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"no-knead" cinnamon raisin bread

This no-knead bread recipe is a good way to start making bread. Just follow the steps, give the dough lots of time to rise, et voilà! This cinnamon raisin no-knead bread tastes great toasted with lots of salted butter

Course Bread
Cuisine American
Prep Time 10 minutes
Cook Time 50 minutes
Total Time 1 hour
Servings 1 loaf
Calories 159 kcal
Author Janice

Ingredients

  • 375 grams all-purpose flour 3 cups
  • 1/2 tsp active dry yeast
  • 1 1/2 tsp salt
  • 1 1/2 tbsp granulated sugar
  • 2 tsp cinnamon
  • 120 grams raisins 3/4 cup, I used a mix of golden and Sultana
  • 188 grams milk 3/4 cup
  • 188 grams water 3/4 cup

Instructions

  1. Whisk together the flour, yeast, salt, sugar, raisins, and cinnamon in a big bowl.
  2. Dump in the milk and water, and stir it in with a wooden spoon.
  3. Cover the bowl with plastic wrap and leave on the counter for over about 15 hours.
  4. Dump out the dough on a floured surface and with the help of a pastry scraper, scoop and fold it two times, then let it rest loosely covered for 15 minutes.
  5. Transfer the dough to floured parchment paper, forming a round-ish ball with one of the folds on top of the ball (or you can cut slits later just before baking, up to you!). Let rise 2 hours covered with a floured tea towel (or generously flour the top of the dough before covering as I did).
  6. About an hour before the dough is ready for baking, begin preheating the oven to 450ºF.
  7. About 30 minutes before the dough is ready for baking, place the Dutch oven with it's lid on in the oven to heat up thoroughly.
  8. When the dough is ready and the Dutch oven has heated up sufficiently, take the pot out, remove the lid, and using the parchment paper as handles, lift the dough/parchment and lower it (parchment and all)into the centre of the pot. Give the pot a couple shakes to get the dough centred and settled inside. Cover with the lid and let bake 30 minutes covered, then 20 to 30 minutes uncovered til a deep dark crust forms.
  9. Let cool completely before devouring.

 

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13 Responses to “no-knead” cinnamon raisin bread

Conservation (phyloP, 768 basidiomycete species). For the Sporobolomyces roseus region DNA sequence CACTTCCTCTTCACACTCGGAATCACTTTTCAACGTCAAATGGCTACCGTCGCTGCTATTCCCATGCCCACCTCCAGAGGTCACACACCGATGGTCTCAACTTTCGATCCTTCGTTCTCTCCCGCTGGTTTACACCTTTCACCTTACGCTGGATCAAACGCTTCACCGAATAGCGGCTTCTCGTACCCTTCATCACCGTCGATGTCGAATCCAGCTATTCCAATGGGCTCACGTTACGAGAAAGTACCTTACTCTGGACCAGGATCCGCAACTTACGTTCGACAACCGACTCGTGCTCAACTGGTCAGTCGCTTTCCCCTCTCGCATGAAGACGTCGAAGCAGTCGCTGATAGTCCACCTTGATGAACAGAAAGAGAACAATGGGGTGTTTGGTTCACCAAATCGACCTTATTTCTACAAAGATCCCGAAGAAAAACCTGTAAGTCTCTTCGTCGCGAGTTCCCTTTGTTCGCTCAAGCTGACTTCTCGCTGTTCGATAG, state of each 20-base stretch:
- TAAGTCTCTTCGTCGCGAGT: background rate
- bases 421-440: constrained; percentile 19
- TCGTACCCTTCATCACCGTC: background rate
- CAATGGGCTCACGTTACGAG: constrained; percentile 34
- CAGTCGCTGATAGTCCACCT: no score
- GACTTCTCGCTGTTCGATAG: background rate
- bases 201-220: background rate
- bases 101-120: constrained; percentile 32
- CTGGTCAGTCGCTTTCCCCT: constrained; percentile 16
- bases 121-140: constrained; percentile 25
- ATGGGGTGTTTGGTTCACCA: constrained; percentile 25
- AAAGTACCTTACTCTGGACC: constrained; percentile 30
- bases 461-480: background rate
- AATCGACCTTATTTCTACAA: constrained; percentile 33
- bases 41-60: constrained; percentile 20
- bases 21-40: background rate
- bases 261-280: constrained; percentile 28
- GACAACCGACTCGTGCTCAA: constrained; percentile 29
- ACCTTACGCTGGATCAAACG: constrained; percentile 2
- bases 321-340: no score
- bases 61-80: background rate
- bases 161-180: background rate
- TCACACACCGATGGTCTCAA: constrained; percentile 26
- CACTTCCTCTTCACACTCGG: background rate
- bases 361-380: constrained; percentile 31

1. Melissa March 17, 2015 at 12:05 pm #

    this almost makes me want to try making bread. i’m not sure I could wait for 15 hours though! I admire your willpower. I do kind of want to make a cute loaf of something in my nordicware pot though!
    Also, Doc Martens was a trend I never could get on. I happily let that one pass and I have no regrets!

    • Janice March 17, 2015 at 2:31 pm #

      I’ve never even tried on a pair. I might hate them when I put them on my feet, lol!

  2. Shareba March 19, 2015 at 2:12 pm #

    I actually like the fact that you don’t have to knead this bread! I don’t mind waiting if it means I don’t have to kill my wrists 😛

    Also, you’ve reminded me that I bought purple plaid material to make a long shirt for mysel,f to pair with leggings, and I still haven’t sewn it…

  3. Su T March 21, 2015 at 10:05 pm #

    hi Janice, love the recipe, but it came out in 2006, not 2013.

  4. Nadia March 25, 2015 at 8:03 pm #

    OMG, it looks amazing and so easy! Have you tried adding other ingredients such as chocolate or chopped nuts?

  5. Nic August 1, 2015 at 6:39 pm #

    yeah, get the Doc’s, you won’t regret it 😉
    oh and the bread….yeah, one of my favs, almost too easy?
    feels like cheating, but cheating with butter slathered on top is heaven.

  6. Marie March 7, 2016 at 1:00 pm #

    I was confused as to whether or not the waterr needed to
    Be warm. I did not and the bread turned out fine.
    I have baked a few plain loaves with warm water…..
    Just curious..
    The bread is very good…..
    Thank you for the recipe…

    • Janice March 7, 2016 at 1:11 pm #

      Hi Marie! I’m glad your bread turned out well and that you liked it. I used room temperature water. It certainly wasn’t warm. Neither was the milk I used. From what I can tell, a lot of no-knead bread recipes don’t suggest warming the water (even though the yeast companies tell you to warm the water). I guess maybe it has to do with the long rest time of the bread. Thanks for stopping by to leave a comment!

  7. Donna October 13, 2016 at 9:40 pm #

    I do not have a Dutch oven, can I use a loaf pan?